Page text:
‘Not the place to cut funding’: Teachers rally over education needs
RALEIGH, NC (WWAY) — Thousands fighting for students, schools, and the future of education. That’s what has been going on in the state’s capitol Wednesday.
From increased teacher pay to more supplies for the classroom and students, those are just a few hot button items more than 20,000 educators and supporters want to see changed in the school system.
“I just hope they will wake up and realize that, you know, they can’t cut here,” Christian Rothwell, retired teacher, said. “This is not the place to cut funding. Not at schools, not for teachers, especially not for our children.”
The Rally for Respect wrapped up with Governor Roy Cooper talking about the budget for teachers.
He wants to increase teacher pay and get the much needed supplies in the classroom so teachers don’t have to pay out of pocket.
“I really hope that the legislatures vote the right way, they vote to help our classrooms, our students that are in our counties across the state. That’s really what we want,” Town Creek Elementary School teacher Callan Sibson said.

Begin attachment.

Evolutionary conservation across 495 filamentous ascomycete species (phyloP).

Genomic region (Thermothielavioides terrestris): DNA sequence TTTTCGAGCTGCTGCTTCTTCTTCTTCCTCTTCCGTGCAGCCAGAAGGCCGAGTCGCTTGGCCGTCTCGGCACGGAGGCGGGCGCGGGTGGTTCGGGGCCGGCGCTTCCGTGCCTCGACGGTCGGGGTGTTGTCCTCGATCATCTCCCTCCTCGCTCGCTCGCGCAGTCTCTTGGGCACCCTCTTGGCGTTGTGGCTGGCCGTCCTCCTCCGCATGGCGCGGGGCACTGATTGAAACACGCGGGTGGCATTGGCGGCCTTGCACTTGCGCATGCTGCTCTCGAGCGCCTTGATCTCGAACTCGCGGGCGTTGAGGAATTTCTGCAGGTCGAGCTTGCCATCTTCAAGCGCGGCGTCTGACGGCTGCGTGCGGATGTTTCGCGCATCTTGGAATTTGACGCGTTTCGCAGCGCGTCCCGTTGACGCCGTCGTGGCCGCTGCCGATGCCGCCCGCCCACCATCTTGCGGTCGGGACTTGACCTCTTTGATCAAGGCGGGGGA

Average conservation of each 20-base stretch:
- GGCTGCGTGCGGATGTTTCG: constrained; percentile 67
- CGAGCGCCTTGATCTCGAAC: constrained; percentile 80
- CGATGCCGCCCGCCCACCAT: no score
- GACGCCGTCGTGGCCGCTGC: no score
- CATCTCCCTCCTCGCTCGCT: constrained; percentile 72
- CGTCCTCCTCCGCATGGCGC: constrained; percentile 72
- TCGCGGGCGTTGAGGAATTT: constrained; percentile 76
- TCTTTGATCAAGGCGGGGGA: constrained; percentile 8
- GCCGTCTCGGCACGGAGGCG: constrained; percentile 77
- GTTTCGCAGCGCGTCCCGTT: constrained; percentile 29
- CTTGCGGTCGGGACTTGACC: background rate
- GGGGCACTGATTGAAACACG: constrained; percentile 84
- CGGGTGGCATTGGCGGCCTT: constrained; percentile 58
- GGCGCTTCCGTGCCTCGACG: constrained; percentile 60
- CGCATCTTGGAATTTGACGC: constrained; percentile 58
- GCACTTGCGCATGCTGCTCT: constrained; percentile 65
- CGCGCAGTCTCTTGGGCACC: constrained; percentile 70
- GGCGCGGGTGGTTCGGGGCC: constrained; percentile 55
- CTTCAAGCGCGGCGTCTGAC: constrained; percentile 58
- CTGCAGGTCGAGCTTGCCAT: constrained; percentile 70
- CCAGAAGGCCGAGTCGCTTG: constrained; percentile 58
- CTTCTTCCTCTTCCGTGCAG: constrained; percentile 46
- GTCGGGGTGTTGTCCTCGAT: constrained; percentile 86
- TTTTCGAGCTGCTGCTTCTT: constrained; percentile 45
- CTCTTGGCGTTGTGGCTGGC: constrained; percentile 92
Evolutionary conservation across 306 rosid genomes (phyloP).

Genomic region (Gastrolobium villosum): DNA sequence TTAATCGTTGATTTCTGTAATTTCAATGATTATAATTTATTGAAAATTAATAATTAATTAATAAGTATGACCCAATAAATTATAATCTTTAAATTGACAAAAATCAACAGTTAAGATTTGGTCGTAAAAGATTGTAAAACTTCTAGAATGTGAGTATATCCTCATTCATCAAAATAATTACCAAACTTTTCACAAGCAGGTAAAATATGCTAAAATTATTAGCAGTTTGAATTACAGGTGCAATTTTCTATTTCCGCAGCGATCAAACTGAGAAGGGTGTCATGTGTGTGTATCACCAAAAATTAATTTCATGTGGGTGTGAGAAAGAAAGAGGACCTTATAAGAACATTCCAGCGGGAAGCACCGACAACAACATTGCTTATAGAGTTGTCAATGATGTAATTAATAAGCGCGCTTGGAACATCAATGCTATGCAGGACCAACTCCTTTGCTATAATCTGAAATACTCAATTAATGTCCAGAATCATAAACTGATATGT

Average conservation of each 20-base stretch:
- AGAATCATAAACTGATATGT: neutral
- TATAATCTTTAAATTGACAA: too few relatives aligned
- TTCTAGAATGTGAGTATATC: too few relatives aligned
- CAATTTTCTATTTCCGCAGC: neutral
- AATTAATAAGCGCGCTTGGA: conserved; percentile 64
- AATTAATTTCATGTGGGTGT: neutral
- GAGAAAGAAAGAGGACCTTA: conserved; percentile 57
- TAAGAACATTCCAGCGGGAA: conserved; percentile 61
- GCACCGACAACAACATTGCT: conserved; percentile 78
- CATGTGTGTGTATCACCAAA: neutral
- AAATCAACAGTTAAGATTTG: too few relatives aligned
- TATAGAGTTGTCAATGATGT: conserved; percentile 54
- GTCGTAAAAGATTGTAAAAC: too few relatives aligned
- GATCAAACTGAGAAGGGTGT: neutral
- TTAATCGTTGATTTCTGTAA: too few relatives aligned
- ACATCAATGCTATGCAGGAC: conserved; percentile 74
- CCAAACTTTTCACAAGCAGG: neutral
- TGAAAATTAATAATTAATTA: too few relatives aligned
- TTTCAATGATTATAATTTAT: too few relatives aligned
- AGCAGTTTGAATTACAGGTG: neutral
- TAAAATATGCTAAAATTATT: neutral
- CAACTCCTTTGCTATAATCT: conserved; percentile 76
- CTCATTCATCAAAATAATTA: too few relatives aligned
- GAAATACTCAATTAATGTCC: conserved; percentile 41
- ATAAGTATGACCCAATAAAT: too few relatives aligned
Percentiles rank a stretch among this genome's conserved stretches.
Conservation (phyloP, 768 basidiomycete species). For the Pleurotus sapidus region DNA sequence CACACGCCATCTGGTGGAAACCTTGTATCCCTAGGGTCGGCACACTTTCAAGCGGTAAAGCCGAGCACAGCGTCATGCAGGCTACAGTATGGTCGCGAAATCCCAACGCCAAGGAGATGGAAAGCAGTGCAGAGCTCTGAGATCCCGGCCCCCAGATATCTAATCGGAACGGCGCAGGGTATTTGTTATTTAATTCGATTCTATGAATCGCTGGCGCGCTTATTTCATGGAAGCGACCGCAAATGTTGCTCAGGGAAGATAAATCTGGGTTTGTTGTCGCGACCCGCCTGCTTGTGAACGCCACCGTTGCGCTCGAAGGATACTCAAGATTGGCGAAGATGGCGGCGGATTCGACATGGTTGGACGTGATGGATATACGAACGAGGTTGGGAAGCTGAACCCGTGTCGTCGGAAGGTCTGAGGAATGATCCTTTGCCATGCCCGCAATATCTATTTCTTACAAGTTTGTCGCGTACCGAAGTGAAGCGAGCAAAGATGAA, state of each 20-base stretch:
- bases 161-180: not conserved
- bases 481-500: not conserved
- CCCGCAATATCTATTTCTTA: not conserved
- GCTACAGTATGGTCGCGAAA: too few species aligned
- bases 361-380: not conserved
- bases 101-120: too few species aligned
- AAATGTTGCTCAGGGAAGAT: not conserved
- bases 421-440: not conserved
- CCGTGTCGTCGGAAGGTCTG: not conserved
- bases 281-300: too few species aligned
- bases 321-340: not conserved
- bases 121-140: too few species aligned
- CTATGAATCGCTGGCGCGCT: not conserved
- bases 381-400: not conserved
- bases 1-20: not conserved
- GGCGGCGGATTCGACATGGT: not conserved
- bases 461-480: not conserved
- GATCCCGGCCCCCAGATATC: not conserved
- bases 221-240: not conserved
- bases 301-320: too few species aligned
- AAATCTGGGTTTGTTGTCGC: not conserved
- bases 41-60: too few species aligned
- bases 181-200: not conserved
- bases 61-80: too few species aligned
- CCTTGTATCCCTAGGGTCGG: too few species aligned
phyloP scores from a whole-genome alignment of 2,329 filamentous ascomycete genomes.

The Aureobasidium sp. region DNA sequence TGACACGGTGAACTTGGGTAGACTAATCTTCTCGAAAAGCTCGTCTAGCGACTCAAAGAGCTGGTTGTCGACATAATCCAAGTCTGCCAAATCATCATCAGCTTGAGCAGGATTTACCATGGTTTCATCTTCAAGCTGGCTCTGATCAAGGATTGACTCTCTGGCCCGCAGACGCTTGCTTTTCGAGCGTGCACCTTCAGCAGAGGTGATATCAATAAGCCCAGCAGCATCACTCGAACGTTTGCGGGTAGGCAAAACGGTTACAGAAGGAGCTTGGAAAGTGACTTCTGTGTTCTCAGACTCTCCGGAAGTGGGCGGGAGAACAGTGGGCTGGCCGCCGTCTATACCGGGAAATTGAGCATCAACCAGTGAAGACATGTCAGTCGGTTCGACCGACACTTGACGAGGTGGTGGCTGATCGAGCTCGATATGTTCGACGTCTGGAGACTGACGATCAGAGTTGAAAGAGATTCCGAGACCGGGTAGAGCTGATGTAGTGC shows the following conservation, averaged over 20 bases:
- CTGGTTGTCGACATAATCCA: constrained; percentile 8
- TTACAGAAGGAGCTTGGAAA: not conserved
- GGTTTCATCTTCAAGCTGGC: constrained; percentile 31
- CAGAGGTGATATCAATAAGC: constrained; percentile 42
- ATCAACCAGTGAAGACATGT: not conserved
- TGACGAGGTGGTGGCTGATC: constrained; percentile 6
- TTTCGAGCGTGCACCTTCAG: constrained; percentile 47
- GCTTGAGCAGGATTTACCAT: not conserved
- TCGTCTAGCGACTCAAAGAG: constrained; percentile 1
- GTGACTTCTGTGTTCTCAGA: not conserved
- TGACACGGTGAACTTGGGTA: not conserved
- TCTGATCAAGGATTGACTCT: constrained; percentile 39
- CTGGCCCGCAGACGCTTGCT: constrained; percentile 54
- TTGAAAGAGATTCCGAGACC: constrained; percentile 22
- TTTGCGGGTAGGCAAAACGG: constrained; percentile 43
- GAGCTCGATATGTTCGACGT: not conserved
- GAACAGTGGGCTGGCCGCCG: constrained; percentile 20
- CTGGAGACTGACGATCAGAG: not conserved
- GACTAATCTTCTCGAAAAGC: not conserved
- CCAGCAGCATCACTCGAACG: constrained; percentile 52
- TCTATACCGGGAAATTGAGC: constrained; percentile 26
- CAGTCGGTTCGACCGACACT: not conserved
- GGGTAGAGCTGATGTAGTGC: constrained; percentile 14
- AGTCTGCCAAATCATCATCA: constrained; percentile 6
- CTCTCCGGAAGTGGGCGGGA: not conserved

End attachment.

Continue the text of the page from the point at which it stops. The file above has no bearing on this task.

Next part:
The whole movement kicked off this morning with the march for students followed by meetings with lawmakers and the rally for respect.
Four teachers of the year from Brunswick County sat down with representatives Frank Iler and Deb Bulter, the two from different political parties but both respect the teachers right to rally.
“I think it’s just generally what they have to deal with as far as resources, as far as children with issues,” Rep. Iler said. “I think we’re addressing that to some degree in school safety by acknowledging we need to increase the counselors, psychologists and things like that. Teacher pay is always on their minds but we got a 6.2% raise in the budget.”
“I said listen ‘how many of you work a second job to provide for your families?’ And all 4 hands went up,” Rep. Bulter said. “So that’s all I need to know that tells me that we’re not respecting and honoring teachers the way that they should. And that’s why they’re here. If, you know, my republican colleagues will say ‘well we’ve given them raises.’ But you can’t steal $1,000 from somebody, give them $800 back and try to convince them you’re doing them a service.”
Organizers say today is no the end for this movement adding the educators have the power to change their future come November.
“It’s encouraging, I think our education system has been eroded,” Michael Whitley, Durham Middle School teacher said. “It’s nice to see all the teachers come together and make a statement because there are a lot of us, and i think there are a lot of us that are frustrated with what the legislature is doing these days.”
Teachers say they hope lawmakers wake up and prioritize the true needs of those education the future generations.
A full wrap of the rally tonight on WWAY News at 11.